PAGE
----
Describing people

Just started (what I assume) is the latest lnspector Sejer novel* by Karin Fossum. Normally, I love her books, but I’m struggling to get into this one, mostly because for the first time I’m noticing the mechanics of the story, the stuff that, when you’re swept away by the writing, goes undetected.

There’s an excruciating passage on page 5 where she’s trying to flesh out two minor characters, a couple who are about to discover a dead body (lucky them!). She writes:

She brushed her long hair away from her cheeks and forehead. It was thick and brown with auburn streaks. She was petite, her face was small with a high domed forehead and round cheeks. She had tiny hand and feet, and indeed her husband would in more affectionate moments call her his ‘doll’. Reinhardt, too, ran his fingers through his hair. A short, sandy-coloured tuft stuck up at the front, it looked like a shark’s fin.

Why doesn’t this work (for me anyhow)? The answer: it’s too obvious that she’s describing people. It feels to me as if Kristine (that’s the woman’s name) and Reinhardt are messing with their hair for no other reason than to give Fossum an excuse to remark on it – and in Kristine’s case to tell us just about everything else she can think of about her appearance. Making it worse, this occurs in what feels like an interminable passage in which our two protagonists do almost nothing but stand by a lake while we hear all about their troubled marriage, Reinhardt’s domineering and childish personality, Kristine’s lack of self-confidence – when all we really want is the body that we know is waiting for us out there somewhere! Sorry if this sounds callous, but this is crime fiction after all.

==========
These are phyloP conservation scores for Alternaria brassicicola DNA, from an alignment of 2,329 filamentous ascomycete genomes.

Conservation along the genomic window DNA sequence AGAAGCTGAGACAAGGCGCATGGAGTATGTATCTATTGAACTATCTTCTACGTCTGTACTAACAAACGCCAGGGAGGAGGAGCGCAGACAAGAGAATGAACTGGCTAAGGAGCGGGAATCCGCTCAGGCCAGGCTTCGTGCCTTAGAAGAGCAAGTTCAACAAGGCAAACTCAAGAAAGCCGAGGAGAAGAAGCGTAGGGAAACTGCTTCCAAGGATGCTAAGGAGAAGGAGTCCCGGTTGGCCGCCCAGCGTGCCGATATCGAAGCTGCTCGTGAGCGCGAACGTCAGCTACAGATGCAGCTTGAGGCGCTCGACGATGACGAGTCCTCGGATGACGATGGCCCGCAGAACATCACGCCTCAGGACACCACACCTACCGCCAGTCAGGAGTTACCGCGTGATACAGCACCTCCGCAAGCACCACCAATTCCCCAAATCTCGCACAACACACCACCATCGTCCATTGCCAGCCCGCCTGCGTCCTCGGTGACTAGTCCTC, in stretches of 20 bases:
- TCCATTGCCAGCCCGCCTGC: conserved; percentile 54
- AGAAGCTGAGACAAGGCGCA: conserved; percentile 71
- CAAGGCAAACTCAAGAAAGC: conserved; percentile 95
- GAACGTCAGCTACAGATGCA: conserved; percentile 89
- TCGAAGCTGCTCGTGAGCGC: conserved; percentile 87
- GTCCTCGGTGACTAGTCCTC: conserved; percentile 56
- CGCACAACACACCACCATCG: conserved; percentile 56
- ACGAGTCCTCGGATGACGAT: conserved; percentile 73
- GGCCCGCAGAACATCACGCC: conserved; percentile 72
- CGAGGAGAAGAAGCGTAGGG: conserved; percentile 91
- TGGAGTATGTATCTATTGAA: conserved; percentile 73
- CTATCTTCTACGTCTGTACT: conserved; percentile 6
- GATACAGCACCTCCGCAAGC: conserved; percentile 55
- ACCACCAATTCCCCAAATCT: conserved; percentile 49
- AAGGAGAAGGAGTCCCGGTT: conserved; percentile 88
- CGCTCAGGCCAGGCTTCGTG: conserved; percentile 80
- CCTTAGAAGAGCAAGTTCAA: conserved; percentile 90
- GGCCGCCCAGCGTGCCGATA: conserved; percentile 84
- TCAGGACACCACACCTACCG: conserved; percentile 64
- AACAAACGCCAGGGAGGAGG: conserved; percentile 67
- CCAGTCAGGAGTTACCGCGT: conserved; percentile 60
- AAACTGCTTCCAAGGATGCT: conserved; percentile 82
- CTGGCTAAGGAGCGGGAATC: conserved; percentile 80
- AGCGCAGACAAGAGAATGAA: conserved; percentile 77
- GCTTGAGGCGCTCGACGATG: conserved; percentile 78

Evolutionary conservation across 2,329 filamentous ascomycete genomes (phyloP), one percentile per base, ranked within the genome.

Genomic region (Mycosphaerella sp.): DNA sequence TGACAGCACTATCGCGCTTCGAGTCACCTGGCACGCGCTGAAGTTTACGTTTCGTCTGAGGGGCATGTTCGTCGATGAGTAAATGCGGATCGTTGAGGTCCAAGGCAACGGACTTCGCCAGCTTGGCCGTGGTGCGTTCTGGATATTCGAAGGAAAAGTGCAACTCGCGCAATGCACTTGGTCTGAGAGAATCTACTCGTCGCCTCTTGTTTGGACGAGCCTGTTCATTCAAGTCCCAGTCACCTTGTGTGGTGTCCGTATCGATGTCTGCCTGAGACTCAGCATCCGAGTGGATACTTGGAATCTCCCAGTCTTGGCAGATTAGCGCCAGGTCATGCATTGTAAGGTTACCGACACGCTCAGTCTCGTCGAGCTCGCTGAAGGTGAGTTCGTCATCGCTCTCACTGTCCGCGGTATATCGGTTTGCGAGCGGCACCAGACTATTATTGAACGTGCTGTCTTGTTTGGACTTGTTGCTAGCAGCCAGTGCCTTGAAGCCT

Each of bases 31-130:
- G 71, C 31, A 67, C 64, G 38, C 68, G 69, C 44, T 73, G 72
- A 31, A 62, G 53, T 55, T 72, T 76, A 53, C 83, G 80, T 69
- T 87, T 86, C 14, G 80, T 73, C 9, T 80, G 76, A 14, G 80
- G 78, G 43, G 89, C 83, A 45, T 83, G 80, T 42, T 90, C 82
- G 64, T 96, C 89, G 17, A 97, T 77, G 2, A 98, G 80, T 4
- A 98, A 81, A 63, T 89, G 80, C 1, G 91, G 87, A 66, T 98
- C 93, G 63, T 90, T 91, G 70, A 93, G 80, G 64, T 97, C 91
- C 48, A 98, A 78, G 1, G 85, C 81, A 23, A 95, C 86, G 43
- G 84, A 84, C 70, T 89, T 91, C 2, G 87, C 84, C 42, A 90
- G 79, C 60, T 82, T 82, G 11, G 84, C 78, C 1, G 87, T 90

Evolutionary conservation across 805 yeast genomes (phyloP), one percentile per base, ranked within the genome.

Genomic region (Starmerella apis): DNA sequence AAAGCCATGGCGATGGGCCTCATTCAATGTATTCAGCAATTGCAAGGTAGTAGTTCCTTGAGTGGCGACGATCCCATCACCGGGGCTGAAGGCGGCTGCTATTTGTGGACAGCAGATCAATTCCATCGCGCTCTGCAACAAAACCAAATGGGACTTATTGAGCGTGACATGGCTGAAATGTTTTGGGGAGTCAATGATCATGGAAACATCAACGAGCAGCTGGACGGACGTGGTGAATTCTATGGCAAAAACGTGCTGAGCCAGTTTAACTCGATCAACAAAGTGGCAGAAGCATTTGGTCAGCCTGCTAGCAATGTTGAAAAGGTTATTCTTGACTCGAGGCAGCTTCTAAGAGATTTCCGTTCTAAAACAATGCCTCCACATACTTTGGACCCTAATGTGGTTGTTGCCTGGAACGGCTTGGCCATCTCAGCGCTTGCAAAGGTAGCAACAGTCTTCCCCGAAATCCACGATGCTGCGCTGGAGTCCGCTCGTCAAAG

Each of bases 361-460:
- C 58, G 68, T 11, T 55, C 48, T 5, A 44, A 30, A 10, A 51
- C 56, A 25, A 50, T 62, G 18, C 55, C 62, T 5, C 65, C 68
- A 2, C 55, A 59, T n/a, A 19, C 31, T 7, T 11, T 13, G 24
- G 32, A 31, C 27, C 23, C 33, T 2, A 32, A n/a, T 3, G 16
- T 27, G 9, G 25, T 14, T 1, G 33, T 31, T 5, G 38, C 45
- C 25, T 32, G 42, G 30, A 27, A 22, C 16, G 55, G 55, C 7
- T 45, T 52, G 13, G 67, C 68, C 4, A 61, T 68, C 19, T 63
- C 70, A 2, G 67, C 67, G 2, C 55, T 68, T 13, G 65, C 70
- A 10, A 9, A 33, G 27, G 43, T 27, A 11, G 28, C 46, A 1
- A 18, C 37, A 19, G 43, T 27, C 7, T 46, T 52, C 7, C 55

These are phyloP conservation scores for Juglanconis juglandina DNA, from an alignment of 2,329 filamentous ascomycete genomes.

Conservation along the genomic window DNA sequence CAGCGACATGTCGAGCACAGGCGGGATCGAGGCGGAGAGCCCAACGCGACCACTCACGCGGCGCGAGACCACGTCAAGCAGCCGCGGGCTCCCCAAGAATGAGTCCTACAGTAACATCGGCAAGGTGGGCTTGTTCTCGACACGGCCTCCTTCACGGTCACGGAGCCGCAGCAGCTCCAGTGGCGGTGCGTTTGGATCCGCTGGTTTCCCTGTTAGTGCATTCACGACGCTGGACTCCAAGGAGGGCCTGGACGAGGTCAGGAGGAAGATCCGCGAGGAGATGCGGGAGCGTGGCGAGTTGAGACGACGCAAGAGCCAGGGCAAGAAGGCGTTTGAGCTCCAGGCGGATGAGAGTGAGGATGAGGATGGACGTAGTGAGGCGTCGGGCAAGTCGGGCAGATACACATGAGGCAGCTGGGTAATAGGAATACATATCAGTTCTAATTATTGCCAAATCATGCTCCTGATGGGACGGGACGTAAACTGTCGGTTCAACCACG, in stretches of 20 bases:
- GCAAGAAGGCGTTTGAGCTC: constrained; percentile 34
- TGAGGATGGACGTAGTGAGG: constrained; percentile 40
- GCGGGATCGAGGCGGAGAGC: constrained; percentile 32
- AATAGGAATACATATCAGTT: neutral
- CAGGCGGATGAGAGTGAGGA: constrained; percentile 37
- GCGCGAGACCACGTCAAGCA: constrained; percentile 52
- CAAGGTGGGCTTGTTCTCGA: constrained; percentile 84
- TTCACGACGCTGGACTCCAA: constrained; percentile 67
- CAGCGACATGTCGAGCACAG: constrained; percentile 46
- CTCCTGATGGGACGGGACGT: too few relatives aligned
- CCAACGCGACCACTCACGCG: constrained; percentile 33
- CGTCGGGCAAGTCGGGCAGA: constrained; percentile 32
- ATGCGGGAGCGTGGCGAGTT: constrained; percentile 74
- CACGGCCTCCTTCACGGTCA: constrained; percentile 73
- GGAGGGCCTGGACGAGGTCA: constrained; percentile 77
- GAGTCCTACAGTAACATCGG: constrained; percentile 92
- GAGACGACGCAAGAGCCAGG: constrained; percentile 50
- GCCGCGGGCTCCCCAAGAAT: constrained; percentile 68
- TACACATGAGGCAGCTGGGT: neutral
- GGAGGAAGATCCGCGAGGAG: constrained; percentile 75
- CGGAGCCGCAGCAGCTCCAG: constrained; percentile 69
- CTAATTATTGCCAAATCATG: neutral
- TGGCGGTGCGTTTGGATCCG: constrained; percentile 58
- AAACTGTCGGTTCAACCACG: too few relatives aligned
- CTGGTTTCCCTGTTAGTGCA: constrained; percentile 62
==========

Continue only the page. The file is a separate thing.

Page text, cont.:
I think that the only time that a writer can normally get away with extended descriptive writing is at the beginning of a scene, when we have not yet focused in on specific people, specific perspectives, but are peering at the scene as a whole, watching it come into view. I’d compare this to the kind of sequence you get at the start of some movies, where the camera pans around the setting for a while, before dropping down into the story itself. Once we enter the characters’ world, descriptive writing only feels natural if there’s a reason – a convincing reason – for one of the characters to notice the attribute being remarked on.

For example if characters Smith and Jones have never met before, it’s quite believable that they might notice something striking about one another’s appearance. A third character, MacDonald, who accompanies Smith but doesn’t join in the conversation might conceivably notice even more: this does tend to be the case when we are observing rather than participating. But if Smith and Jones are alone, know each other well and nothing in particular is happening – and yet the novelist starts describing one or the other of them in detail, the information feels incongruous. Who is noticing these details? You might get away with it in the kind of story where there is an intentionally intrusive narrator, but if the storytelling style is naturalistic then this kind of descriptive ‘anomaly’ will quickly undermine its authenticity.

* The Water’s Edge (ISBN 9781846551703)

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Tin can cookers and bakewell tart